Post-hearing Questions Regarding the Departments of Defense and Veterans Affairs Providing Seamless Health Care Coverage to Transitioning Veterans
GAO-04-294R, Nov 25, 2003
- Accessible Text:
The Ranking Minority Member of the House Committee on Veterans Affairs requested that GAO respond to follow-up questions on its testimony on its report "Hand-off or Fumble: Are DOD and VA Providing Seamless Health Care Coverage to Transitioning Veterans?"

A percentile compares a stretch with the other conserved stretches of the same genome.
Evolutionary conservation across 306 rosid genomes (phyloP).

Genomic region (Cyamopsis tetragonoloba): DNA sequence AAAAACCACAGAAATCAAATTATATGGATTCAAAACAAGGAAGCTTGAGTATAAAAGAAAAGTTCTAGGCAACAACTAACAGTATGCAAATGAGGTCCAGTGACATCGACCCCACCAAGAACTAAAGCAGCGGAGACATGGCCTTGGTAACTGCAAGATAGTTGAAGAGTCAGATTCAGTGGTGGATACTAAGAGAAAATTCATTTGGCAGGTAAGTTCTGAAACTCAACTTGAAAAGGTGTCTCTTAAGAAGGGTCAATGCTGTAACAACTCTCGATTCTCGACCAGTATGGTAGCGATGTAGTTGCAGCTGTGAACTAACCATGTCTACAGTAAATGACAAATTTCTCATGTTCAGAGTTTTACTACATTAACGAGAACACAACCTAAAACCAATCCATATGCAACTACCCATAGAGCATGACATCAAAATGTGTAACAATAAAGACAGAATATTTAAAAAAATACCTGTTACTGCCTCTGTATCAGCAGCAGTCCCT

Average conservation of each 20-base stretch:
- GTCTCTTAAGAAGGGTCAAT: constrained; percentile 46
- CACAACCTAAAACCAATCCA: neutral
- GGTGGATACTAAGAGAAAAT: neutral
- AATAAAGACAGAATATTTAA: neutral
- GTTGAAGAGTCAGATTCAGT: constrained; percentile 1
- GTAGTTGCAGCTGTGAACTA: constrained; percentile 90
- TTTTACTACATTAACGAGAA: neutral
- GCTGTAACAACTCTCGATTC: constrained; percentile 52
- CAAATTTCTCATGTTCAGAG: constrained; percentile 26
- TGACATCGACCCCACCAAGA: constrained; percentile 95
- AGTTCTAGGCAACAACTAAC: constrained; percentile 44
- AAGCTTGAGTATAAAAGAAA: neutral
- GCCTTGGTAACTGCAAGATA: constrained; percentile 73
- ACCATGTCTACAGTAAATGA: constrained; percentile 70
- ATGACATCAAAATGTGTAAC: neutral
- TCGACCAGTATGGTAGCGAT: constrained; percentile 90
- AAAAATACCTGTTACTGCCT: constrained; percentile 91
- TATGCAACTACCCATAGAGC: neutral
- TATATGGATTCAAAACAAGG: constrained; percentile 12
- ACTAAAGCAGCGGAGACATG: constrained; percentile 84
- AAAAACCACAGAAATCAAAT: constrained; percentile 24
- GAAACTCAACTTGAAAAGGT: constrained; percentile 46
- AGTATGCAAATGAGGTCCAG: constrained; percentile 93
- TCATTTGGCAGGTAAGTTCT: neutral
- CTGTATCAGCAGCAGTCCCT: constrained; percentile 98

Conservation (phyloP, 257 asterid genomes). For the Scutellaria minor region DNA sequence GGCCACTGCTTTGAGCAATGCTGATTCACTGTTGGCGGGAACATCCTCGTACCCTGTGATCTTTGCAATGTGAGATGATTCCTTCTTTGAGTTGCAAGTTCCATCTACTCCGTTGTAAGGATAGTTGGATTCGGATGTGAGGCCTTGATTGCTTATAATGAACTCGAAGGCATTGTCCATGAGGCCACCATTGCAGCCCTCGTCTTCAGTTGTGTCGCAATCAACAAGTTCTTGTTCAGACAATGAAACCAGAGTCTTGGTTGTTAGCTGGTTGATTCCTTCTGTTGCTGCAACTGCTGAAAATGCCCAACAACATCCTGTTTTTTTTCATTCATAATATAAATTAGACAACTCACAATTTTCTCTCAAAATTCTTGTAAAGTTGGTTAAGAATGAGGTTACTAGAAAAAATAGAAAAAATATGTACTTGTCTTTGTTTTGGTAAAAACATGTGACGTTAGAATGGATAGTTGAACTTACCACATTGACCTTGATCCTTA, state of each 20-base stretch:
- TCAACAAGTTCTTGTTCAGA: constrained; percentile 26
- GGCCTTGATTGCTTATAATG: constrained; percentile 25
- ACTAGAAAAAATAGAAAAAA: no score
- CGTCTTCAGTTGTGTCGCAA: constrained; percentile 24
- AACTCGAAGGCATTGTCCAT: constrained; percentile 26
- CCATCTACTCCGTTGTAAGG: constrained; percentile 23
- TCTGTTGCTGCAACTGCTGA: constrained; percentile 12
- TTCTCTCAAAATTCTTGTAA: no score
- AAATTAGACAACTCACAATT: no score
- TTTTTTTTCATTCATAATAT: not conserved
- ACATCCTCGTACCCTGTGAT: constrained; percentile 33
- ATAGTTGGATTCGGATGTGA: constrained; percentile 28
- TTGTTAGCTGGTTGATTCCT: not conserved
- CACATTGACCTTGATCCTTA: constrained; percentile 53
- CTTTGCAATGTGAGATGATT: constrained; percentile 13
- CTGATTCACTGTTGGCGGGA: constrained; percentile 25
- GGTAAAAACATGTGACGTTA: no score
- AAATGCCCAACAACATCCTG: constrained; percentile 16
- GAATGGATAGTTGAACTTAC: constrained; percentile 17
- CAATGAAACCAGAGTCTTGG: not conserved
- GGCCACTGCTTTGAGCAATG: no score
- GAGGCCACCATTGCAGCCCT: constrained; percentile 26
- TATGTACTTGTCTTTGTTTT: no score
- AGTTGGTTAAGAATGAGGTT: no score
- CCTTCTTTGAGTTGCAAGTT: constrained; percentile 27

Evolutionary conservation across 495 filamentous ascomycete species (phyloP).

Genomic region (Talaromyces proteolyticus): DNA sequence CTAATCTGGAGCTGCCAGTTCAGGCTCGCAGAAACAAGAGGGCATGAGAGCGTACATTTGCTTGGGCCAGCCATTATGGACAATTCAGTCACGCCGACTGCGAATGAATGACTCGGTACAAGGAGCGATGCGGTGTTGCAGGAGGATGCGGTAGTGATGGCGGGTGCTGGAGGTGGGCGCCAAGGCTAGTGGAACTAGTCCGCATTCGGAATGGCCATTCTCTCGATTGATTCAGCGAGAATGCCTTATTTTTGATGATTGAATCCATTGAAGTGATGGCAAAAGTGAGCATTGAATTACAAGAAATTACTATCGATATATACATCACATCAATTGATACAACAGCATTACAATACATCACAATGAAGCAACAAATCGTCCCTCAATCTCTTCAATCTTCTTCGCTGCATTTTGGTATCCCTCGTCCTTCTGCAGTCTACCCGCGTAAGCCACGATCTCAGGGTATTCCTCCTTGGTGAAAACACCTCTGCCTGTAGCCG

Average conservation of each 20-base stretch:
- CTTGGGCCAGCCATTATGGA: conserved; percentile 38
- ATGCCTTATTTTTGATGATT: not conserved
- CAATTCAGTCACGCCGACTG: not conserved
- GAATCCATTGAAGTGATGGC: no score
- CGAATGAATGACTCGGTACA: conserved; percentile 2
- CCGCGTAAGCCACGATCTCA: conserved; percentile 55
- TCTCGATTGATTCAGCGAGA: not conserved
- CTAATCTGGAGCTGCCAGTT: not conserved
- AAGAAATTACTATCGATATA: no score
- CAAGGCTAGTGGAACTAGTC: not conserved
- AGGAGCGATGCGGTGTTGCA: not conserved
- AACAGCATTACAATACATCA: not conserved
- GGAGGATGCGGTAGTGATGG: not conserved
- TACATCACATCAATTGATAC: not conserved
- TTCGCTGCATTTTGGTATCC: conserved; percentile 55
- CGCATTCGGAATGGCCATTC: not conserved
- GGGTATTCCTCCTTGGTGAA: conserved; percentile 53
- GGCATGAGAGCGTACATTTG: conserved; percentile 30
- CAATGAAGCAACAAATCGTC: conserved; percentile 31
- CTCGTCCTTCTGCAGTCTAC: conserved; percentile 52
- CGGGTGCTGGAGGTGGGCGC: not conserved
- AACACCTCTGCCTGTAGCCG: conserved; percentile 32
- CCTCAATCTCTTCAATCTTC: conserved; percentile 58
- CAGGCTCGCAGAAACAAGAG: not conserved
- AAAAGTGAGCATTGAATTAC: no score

GAO believes that strong leadership and appropriate follow-through are key to improving compliance with force protections and surveillance policies for Operation Iraqi Freedom. It is encouraged that the compliance problems it found for Operation Enduring Freedom and Operation Joint Guardian prompted the Assistant Secretary of Defense for Health Affairs and the military services' Surgeons General to promptly take a number of actions to help ensure compliance with the Department of Defense's (DOD) force health protection and surveillance policies. Operation Iraqi Freedom is an ongoing operation with deployments of servicemembers who presumably are covered by the new quality assurance programs. On the basis these actions, GAO is optimistic that progress is occurring. However, the extent of compliance can be determined only from an examination of servicemembers' medical records. Knowing which servicemembers were at certain locations at specific times in the theater of operations is important for determining their possible exposures to chemical, biological, or environmental health hazards that DOD may know about currently or later discover. Without this exposure information, it would likely be more problematic for the Department of Veterans Affairs to determine a presumption of service-connection and to ascertain whether treatments are appropriate. When GAO issued its May 1997 report, DOD had not finalized its draft joint medical surveillance policy. DOD subsequently finalized its joint medical surveillance policy in August 1997. Although there are some methodological differences between the May 1997 and September 2003 reports, it is clear that force health protection and surveillance compliance problems continue in several areas. However, there appears to be some improvement in DOD's collection of predeployment blood serum samples from deploying servicemembers.